Tyler Case and his fellow "myco-geeks" know a lot about mushrooms, and they're eager to share their knowledge — and the delicious funguses they grow.
Among the unique staples of our Mount Airy store is the Kombucha Kegerator, a tap upstairs in the Bulk Department where shoppers can fill their bottles with an ever-rotating selection of the finest fermented flavors Philadelphia has to offer. Our draft kombucha comes courtesy of Inspired Brews and Food and Ferments, two small businesses dedicated to perfecting the art of fermentation.
Food For All is designed to put more good food and eco-friendly products in the hands of more members of our community. This program offers Weavers Way members on SNAP, WIC and other forms of public assistance discounted equity payments and an across-the-board 10 percent off their Co-op purchases.
That very spicy stuff Ted Ebert and Tom Hewell want you to sprinkle on your potatoes, and pizza and well, anything, began as a hobby when they were roommates in Manayunk.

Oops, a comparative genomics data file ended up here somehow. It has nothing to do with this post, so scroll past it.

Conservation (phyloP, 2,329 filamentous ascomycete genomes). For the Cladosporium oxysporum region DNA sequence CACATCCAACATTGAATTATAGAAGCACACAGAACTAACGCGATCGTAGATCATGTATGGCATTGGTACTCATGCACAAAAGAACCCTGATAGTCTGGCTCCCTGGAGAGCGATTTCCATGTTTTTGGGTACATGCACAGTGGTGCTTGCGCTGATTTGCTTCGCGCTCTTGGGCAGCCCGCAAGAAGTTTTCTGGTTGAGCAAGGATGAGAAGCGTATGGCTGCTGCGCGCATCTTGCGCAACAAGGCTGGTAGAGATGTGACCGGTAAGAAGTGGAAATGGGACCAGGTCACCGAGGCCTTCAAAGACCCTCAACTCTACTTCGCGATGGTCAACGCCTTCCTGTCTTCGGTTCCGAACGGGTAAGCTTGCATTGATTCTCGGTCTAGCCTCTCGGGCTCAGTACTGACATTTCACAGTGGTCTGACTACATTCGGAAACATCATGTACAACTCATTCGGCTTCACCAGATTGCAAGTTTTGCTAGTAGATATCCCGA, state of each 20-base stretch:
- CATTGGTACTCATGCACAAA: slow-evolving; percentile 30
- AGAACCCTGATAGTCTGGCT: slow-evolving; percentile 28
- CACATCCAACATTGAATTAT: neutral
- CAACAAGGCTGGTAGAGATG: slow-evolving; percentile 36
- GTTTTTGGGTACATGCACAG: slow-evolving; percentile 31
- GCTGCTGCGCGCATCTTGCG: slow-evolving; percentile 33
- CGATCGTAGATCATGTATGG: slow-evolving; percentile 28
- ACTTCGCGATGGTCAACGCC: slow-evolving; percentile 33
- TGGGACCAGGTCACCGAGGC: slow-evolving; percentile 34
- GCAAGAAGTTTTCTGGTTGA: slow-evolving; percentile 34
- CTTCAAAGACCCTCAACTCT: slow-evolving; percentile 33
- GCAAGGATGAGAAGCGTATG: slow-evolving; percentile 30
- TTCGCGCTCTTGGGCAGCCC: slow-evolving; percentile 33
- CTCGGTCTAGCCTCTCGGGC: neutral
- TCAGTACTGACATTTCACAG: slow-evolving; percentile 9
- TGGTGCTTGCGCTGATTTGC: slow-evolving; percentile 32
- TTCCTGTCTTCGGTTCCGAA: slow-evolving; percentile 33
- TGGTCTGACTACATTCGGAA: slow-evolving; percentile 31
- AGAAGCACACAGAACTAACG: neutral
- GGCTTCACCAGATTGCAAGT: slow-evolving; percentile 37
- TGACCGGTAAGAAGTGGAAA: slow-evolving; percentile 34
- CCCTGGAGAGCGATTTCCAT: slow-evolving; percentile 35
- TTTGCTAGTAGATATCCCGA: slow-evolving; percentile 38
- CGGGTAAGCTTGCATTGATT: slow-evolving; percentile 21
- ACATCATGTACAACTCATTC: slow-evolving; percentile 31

Co-op members 65 and older can take an extra 10% off almost all their purchases every Tuesday. Just fill out a form and show ID and you're all set. Here's how to get started.
Here at Weavers Way, we are truly lucky to be within two hours of some of the most fertile farmland in the country — which gives us access to some great local creameries, and the fabulous cheeses they produce.
Since September 2012, Mt. Airy folks have been enjoying fresh juices and smoothies from the Juice Room on Germantown Ave.
Wholesome Dairy Farms near Douglassville, PA, produces all its whole raw milk, yogurt and kefir from its herd of 45 grass-fed cows.
While it may only be a year and a half since we started carrying Philly Bread at the Co-op, many of us can hardly remember the bakery shelves without it.
Stryker Farms provides Weavers Way stores with pork from heritage-breed pigs, as well as goat meat, all from animals raised to the highest standards and treated humanely. Nolan Thevenet grew up in the mountainous countryside in Saylorsburg, PA. After attending a local college, he transferred to Drexel to get a taste of Philadelphia. Realizing he missed the outdoors, he returned to his mother’s 47 Monroe County acres to become a farmer.